Reports are pouring in from Texas voters over issues with voting machines, but election officials are blaming the voters for not knowing how to operate the touch-screen balloting machines.
Multiple early voters are saying when they touch the screen to vote Republican, the machine is checking the box for Democratic candidates.
It’s even gotten Republican nominee Donald Trump’s attention, who sent out a Twitter message Thursday morning, asking, “What is going on?” Trump has been ridiculed by the media and the left for saying the elections are rigged.
A lot of call-ins about vote flipping at the voting booths in Texas. People are not happy. BIG lines. What is going on?
— Donald J. Trump (@realDonaldTrump) October 27, 2016
Monday, Sandy Clark from Texas posted a Facebook update about a family member in Arlington who voted straight Republican, and the machine changed her vote to Clinton.
This isn’t the first time such a thing has happened. A 2014 YouTube video showed someone testing a touch-screen voting machine in Virginia that continued to select the Democratic candidate, even when the voter touched the box for the Republican candidate.
Another voter reported that when she voted at a Dallas County library and requested the straight-ticket Republican vote, the machine switched her vote to straight-ticket Democrat. She caught the error, and a poll worker told her to just use another machine. The woman told the Fort Worth Star-Telegram, “My question is, how many other people didn’t know?”
Texas elections officials claimed this type of problem can occur when voters incorrectly choose the wrong party. But voters reporting the issues have been adamant that they did not choose the wrong party – the machine did.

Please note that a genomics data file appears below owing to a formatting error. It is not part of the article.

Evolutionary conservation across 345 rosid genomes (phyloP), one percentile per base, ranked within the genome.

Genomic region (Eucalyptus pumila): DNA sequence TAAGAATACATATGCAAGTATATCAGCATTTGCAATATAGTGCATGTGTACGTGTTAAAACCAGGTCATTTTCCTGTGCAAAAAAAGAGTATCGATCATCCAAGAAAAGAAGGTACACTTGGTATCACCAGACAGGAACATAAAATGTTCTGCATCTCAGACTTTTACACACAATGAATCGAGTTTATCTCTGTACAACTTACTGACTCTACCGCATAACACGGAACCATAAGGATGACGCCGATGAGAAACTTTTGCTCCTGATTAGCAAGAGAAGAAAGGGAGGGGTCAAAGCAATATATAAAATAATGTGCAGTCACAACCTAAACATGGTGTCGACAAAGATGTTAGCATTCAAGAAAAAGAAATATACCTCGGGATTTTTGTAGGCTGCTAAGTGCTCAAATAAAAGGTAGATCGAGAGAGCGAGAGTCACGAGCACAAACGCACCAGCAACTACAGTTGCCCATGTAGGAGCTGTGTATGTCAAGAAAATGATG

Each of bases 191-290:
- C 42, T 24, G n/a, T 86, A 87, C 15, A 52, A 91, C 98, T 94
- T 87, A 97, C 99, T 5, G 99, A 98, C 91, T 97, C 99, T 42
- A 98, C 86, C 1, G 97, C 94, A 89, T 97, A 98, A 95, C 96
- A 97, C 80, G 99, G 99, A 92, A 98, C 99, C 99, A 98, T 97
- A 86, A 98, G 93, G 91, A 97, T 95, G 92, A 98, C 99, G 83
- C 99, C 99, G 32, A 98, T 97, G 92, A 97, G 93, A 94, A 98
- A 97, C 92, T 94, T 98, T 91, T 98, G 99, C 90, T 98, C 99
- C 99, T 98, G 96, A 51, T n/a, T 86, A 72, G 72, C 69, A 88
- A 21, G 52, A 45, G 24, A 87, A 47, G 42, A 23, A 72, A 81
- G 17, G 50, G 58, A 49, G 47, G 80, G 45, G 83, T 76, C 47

Frank Phillips, Texas Elections Administrator in Tarrant County, told Fox 4 News that the problem is usually just due to “user errors,” and said if a machine is reported, it is taken out of service until it can be tested. “But we have never been able to replicate the issue, either at the site or in our office,” he claimed.
The machines are evidently so confusing to use that the county has posted a training video to help people learn how to use them:
The elections official has spoken to a few people with first-hand knowledge of the problem. He said the voters did not follow directions and turned the selection wheel to try to go to the next page of the ballot. Then when they clicked the enter button, it selected a new presidential candidate. Those people caught their mistake on the summary screen and were able to make changes before casting their vote. That’s exactly how the machine should work, Phillips said.
There is a training video that helps people learn how to use the machines on the Tarrant County Elections Facebook page. Voters who have problems can also ask the elections judge for help.
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